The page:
The subject of air quality at Haleakala National Park has come up recently, and most people from the mainland might laugh, considering how much cleaner the air is in the middle of the Pacific than in most other states, but we do have a volcano next door, on the Big Island, and there are some man-made emissions too. The beauty of the island influences us in many ways you might not expect. For example, Maui homes are often smaller than those on the mainland, but that’s because we don’t have to hole up inside under heaps of snow in the winter months. Cabin fever isn’t an issue when the beautiful sky and ocean beckons us outside. Environmental health is crucial here.
The question on the table with the EPA was whether to impose restrictions on man-made pollution since we can’t control or predict vog from the volcano. Their assessment concluded that the main source of “visibility impairment” comes from the volcanic activity at Kilauea. They are interested in air quality and visibility of Haleakala National Park and Hawaii Volcanoes National Park because the Clean Air Act requires air quality protection plans for national parks and wilderness areas in the U.S. Fortunately, everyone understands that trying to keep the air clear around an active volcano is silly, but here on Maui, we can’t claim that vog is the only factor impacting our air.
Most man-made air pollutants on Maui come from Maui Electric Co.’s coal-fired generators, agricultural burning and emissions from vehicles, aircraft, and ships. The EPA did not find it necessary to implement pollution controls for Maui through 2018, but Maui-based environmental groups have pointed to agricultural burning as significant. It’s true, burning sugar cane does produce big clouds of smoke, and isn’t great for visibility or health.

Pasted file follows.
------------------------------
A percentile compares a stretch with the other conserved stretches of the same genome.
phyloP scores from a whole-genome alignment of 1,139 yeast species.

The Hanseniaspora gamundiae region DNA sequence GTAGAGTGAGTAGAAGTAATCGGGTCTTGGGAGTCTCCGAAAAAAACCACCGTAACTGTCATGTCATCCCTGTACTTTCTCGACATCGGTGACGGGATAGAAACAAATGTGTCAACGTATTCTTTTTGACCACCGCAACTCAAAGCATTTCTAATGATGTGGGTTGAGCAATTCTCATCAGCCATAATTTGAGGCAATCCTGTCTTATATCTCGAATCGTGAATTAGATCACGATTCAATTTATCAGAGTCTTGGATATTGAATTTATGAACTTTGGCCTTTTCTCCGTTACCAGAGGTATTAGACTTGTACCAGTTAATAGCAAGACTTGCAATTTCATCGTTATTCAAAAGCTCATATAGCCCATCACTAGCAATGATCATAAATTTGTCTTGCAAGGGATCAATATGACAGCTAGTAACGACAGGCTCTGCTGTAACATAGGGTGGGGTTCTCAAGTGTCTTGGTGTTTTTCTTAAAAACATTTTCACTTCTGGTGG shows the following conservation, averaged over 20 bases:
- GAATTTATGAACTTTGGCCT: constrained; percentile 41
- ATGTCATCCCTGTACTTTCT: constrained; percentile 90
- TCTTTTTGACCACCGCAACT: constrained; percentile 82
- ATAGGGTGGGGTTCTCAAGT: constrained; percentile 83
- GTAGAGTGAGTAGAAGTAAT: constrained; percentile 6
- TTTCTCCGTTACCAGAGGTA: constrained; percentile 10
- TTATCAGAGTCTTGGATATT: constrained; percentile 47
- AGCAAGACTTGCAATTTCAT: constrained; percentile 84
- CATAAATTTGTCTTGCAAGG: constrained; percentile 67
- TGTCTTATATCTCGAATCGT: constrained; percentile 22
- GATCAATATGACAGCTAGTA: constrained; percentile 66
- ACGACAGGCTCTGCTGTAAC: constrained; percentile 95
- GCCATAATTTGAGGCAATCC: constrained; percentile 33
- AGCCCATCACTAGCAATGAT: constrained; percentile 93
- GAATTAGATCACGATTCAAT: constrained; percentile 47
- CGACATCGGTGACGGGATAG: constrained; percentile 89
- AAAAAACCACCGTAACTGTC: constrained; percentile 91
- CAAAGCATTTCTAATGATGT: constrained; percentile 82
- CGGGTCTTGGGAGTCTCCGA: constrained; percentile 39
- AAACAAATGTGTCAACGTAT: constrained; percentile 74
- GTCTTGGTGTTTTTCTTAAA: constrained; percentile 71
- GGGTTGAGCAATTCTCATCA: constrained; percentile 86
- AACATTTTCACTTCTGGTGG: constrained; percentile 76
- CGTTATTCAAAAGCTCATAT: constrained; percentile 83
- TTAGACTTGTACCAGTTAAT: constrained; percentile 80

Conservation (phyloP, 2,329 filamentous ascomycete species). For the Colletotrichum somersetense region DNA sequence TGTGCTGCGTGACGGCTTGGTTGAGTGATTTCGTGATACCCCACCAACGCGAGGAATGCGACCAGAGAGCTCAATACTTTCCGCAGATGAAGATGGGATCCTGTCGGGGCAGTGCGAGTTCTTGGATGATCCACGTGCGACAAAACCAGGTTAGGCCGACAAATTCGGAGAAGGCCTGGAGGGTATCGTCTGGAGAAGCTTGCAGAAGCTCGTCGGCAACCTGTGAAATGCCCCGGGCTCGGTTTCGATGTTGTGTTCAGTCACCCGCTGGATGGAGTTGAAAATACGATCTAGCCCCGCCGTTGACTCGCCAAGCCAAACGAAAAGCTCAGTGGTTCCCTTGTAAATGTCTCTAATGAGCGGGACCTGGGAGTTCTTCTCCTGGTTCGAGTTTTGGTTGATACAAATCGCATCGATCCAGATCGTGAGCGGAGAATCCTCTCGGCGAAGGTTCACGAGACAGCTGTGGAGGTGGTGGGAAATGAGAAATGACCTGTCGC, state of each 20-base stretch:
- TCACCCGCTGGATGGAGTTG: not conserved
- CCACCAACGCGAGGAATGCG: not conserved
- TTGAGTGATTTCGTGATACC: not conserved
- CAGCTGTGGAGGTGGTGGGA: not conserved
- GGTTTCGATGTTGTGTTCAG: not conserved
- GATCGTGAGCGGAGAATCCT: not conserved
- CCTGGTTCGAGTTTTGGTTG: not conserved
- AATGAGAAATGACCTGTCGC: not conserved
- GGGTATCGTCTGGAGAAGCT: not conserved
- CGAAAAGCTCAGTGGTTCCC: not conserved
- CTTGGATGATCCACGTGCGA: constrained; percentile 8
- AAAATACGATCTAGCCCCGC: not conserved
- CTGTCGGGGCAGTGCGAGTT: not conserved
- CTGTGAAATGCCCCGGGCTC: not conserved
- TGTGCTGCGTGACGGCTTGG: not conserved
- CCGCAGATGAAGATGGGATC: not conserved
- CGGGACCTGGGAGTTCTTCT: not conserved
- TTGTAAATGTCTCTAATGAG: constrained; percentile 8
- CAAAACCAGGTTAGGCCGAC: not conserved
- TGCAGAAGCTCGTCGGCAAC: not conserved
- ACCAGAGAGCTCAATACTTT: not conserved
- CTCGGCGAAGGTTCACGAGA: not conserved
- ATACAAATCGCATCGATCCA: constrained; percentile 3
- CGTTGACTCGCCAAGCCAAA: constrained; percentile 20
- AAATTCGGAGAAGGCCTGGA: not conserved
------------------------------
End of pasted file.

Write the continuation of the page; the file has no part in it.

According to the EPA, however, the future is looking good. Based on the existing requirements under the Clean Air Act, Maui will see a net reduction of man-made emissions of sulfur dioxide as the county works toward its goal of getting 70 percent of energy from renewable sources. Far less fuel will need to be burned at the power plants, and what they burn should be cleaner. They also pointed out that emissions from the downtown area blow away from Haleakala National Park, and shouldn’t impact visibility. Considering one of the plants is in the Ma’alaea area, the long-term reduction in pollutants should be great news to those who want a Ma’alaea condo or home, as well as current property owners in that location.
If you are interested in learning more about the proposed Hawaii Regional Haze Federal Implementation Plan, visit www.epa.gov. For more information, call the EPA’s Region 9 Air Planning Office at (415) 947-4107.